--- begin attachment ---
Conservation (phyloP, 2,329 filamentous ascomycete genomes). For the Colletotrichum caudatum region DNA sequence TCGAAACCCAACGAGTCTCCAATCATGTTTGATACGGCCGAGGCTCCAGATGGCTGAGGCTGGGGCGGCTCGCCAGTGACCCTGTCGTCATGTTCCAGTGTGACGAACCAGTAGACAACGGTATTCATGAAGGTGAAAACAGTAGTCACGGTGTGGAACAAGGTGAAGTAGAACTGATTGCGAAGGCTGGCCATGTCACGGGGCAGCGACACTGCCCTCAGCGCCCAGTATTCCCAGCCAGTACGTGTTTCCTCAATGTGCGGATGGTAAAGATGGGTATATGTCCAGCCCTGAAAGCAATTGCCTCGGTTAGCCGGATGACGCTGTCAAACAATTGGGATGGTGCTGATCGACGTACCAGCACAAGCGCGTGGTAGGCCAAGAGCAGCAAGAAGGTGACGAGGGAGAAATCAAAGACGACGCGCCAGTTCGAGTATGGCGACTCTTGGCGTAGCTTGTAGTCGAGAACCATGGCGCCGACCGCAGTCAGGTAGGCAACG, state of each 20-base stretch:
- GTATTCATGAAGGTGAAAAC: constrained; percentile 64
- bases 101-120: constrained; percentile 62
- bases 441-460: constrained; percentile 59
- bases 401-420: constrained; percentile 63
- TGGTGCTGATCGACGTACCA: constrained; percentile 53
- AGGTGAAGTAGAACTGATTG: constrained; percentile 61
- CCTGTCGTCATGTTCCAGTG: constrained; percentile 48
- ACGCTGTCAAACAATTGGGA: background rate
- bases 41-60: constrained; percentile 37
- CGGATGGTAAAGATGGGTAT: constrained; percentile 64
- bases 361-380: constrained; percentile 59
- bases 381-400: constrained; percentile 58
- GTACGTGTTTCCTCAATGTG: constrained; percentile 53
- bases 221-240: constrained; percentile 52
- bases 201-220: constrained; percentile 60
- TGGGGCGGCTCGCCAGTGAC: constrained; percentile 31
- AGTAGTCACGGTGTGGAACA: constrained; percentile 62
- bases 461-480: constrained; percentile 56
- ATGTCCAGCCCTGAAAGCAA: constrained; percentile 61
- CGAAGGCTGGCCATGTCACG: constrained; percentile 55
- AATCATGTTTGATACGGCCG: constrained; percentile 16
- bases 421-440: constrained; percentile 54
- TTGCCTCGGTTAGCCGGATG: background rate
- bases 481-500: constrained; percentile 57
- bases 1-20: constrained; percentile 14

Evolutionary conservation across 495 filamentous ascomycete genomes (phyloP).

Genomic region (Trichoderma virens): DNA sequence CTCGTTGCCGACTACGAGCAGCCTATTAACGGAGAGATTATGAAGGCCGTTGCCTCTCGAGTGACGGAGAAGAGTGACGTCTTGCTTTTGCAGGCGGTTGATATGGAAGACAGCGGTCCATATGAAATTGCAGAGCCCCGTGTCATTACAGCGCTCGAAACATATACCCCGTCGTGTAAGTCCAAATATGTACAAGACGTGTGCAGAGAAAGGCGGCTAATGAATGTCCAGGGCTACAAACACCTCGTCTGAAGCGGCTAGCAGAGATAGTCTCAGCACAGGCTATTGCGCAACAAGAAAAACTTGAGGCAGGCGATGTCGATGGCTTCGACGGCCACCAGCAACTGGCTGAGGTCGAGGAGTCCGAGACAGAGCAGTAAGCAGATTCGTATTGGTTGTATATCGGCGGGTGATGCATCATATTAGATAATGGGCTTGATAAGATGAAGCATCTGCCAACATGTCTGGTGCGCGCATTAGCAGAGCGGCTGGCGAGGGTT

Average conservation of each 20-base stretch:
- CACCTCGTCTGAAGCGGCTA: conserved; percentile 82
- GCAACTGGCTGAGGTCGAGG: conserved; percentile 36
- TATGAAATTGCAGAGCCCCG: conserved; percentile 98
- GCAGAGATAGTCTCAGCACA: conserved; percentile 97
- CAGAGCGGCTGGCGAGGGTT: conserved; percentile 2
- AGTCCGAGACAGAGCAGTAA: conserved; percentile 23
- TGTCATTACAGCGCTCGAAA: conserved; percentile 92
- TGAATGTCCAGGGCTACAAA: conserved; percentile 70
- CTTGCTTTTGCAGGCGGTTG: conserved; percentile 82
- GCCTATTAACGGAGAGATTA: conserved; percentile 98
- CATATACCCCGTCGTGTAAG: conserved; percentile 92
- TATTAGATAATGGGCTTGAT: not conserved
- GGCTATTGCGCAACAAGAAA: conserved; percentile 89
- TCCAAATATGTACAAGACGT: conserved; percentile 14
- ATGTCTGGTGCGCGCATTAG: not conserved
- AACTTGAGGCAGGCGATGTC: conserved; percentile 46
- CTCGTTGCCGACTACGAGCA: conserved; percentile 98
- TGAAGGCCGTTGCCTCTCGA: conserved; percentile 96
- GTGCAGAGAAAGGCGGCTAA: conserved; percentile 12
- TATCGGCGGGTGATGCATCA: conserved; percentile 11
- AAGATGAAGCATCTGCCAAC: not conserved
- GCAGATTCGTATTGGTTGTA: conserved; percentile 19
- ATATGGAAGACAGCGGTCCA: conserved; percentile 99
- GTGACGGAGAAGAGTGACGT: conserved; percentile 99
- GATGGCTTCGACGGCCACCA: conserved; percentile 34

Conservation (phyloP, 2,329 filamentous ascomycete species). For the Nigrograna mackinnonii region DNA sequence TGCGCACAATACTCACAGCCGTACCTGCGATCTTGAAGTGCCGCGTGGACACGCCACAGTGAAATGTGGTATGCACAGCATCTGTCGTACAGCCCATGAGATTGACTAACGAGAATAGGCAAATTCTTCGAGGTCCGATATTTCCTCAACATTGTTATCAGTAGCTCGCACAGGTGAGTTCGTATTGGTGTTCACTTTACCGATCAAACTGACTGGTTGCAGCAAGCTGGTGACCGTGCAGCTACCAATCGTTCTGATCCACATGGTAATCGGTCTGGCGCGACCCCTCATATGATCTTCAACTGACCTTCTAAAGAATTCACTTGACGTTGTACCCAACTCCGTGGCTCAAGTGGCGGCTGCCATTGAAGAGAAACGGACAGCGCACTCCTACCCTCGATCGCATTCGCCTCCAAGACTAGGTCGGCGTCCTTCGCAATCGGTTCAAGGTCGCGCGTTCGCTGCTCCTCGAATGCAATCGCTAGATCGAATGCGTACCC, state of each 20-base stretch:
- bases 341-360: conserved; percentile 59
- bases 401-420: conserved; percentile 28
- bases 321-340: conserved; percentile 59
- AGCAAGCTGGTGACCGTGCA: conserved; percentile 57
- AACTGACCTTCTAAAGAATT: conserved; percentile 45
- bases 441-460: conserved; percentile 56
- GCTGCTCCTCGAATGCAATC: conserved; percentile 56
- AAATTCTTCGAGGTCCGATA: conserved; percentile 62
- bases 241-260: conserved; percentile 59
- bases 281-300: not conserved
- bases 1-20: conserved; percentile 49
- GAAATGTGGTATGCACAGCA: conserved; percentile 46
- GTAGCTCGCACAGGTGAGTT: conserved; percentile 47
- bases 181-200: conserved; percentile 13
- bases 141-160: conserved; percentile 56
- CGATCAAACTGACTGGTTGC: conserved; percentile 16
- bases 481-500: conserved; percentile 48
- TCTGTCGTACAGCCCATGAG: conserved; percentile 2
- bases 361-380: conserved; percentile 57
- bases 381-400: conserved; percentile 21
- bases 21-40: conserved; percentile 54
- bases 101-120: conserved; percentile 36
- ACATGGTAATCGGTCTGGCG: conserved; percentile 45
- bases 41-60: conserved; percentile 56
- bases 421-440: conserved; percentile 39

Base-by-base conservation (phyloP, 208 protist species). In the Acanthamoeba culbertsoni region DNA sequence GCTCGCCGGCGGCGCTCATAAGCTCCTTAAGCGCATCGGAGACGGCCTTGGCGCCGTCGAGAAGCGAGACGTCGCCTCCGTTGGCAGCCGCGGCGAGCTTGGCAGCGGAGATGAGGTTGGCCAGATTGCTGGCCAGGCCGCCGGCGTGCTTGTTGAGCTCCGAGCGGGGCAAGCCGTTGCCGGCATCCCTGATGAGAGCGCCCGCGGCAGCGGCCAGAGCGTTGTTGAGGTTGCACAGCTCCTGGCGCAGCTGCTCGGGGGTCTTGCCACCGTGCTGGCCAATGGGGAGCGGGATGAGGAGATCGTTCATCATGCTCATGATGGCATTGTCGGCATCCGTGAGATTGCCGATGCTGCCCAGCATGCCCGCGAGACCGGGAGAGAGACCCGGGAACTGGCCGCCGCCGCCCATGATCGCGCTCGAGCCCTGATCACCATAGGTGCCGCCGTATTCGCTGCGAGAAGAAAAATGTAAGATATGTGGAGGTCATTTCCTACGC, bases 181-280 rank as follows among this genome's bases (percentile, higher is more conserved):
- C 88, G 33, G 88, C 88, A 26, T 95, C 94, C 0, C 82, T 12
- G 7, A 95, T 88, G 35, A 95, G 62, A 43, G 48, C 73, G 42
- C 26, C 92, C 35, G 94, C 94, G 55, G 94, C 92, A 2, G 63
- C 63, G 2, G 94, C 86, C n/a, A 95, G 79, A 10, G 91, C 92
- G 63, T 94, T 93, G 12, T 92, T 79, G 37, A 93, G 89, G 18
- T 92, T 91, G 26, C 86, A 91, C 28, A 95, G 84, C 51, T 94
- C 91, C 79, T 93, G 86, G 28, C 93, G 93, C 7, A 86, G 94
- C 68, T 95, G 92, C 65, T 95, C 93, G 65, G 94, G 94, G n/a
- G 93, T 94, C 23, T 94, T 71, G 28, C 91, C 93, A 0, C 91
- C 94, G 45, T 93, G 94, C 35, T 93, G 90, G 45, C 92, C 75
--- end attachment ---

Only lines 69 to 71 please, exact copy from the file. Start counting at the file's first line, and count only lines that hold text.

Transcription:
- bases 181-200: conserved; percentile 13
- bases 141-160: conserved; percentile 56
- CGATCAAACTGACTGGTTGC: conserved; percentile 16